The major work on the program violinist Solenn Séguillon prepared for her Old First Concerts recital last night (and the only work following the intermission) was Ludwig van Beethoven’s best known violin sonata, Opus 47 (“Kreutzer”) in A major. However, the context for Beethoven was decidedly modernist and included a world premiere for unaccompanied violin. Séguillon took an innovative approach in establishing this context, which was well served by her accompanist, pianist Anne Rainwater, who has devoted much of her own repertoire to new music.
Like most of Beethoven’s chamber music for violin and piano, Opus 47 is a relatively early work. It was completed in 1803, the same year in which he composed his Opus 55 (“Eroica”) symphony in E-flat major (the third). However, just as Opus 55 has come to be known as a “revolutionary” symphony, Opus 47 has its own ways of being iconoclastic, many of which are most evident in the first movement. While Beethoven was known for elevating the piano beyond the role of an accompanying instrument in his duo sonatas, Opus 47 reframes the roles of both instruments in a setting of interruption and interjection, a conversation that always seems to be on the brink of confrontation, so to speak.
Thus, what mattered most about last night’s reading by Séguillon and Rainwater was that neither was afraid to approach this music with boldly assertive rhetoric. This created an edge-of-your-seat suspense, even if the listener was already comfortably familiar with the fragmentary approach Beethoven took to unfold his thematic material. The only real challenge was that, when given such acutely dramatic attention, this movement is a tough act to follow.
In this case the second movement (Andante con Variazioni) emerged as a bit of a letdown. This was evident from Rainwater leading with a bit more affettuoso than Beethoven probably wanted. (If he had wanted it, he would have put it in the tempo marking.) More problematic, however, were the pauses between the variations. This may sound like a minor point; but Beethoven’s variations compositions are, for the most part, distinguished by a clear sense of overall architecture within which the variations tend to flow one into the next. Neither the score itself nor the thematic relations give any indication that, for this particular set, Beethoven wanted that flow to be disrupted. Nevertheless, last night’s approach was a relatively minor shortcoming that passed with the arrival of the concluding Presto, churning away at its energetic pace with only a few minor interruptions to recall the tensions of the opening movement.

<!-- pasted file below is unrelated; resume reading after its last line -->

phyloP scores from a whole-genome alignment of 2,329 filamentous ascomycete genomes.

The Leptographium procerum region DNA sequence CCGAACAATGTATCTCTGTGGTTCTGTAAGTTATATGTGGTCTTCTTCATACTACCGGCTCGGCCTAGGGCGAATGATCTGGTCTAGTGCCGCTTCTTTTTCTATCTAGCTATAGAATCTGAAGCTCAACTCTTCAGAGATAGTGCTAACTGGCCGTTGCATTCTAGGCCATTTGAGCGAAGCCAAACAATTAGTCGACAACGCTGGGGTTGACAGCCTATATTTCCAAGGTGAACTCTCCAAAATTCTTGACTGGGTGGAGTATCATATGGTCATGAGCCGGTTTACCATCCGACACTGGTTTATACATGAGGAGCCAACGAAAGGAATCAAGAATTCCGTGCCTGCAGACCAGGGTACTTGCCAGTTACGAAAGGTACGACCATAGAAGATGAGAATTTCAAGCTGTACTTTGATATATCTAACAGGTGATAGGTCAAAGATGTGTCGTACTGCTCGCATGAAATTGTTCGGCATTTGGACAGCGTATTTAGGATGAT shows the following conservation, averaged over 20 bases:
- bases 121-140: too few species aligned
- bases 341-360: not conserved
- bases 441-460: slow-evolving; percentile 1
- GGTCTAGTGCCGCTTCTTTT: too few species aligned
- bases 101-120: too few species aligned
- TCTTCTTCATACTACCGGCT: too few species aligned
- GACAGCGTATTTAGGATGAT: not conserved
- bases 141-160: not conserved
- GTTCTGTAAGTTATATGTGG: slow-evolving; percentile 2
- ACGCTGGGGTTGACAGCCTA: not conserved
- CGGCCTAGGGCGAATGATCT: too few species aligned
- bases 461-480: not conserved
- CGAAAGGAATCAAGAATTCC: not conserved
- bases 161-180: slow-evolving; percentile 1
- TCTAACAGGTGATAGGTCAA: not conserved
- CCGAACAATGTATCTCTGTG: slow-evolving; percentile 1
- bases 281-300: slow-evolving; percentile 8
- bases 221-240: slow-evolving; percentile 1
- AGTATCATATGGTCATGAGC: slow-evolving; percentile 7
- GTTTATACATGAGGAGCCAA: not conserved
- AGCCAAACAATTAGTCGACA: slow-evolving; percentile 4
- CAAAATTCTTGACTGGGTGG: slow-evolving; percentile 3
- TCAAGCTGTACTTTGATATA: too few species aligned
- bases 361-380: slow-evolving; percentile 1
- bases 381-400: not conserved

The world premiere in the first half of the program was an elegy by Shahab Paranj. Séguillon was familiar with Paranj’s work through her performances with the Aleron Trio (with cellist Anne Suda and pianist Sophie Xuefei Zhang), which premiered his first piano trio, “A Bitter Letter.” Like the trio this new piece used traditional classical Persian music as a point of departure. However, if tradition provided the structural framework, the rhetoric involved a seamless synthesis of traditional intervallic sonorities with contemporary string technique. (Paranj understands the string family through his own cello studies with Jennifer Culp at the San Francisco Conservatory of Music.) The result was a brief but engaging venture into a domain remote in both space and time but viewed under the new “lighting” of contemporary music-making practices.
That last sentence might also be applied to the violin/piano version of Arvo Pärt’s “Fratres,” which began the concert. Like Paranj’s music, Pärt’s tends to evoke traditions of the past resonating into the present. “Fratres” is less concerned with thematic content than with the foundation of an underlying chord progression. While that progression was of the composer’s own invention, the result is a bit like a latter-day approach to past inventions based on that traditional Spanish chord progression known as the “Folia.” Also reflecting the Baroque and pre-Baroque traditions, Pärt conceived a violin part for those inventions that is highly challenging in its virtuosity. Séguillon met those challenges head-on, establishing an intensely stirring rhetoric that foreshadowed the tensions of confrontation that would later emerge in Beethoven’s Opus 47.
Pärt and Paranj were separated by an 1830 nocturne in C-sharp minor by Frédéric Chopin, not published until after his death. What may have been a “nineteenth-century intrusion,” however, actually had a twentieth-century twist, since Séguillon and Rainwater performed a transcription of this nocturne by Nathan Milstein for violin and piano. While one had no trouble recognizing Chopin’s themes, Milstein was particularly inventive in translating Chopin’s ornately pianistic gestures into a “parallel language” based on virtuoso violin technique. Milstein was too much of a traditionalist for this to be called a truly “modernist” selection; but his approach to transcription definitely moved beyond the more “salon-based” techniques of the nineteenth century. Séguillon clearly appreciated that this music was “advanced” in its own right; and her performance firmly warranted that point of view.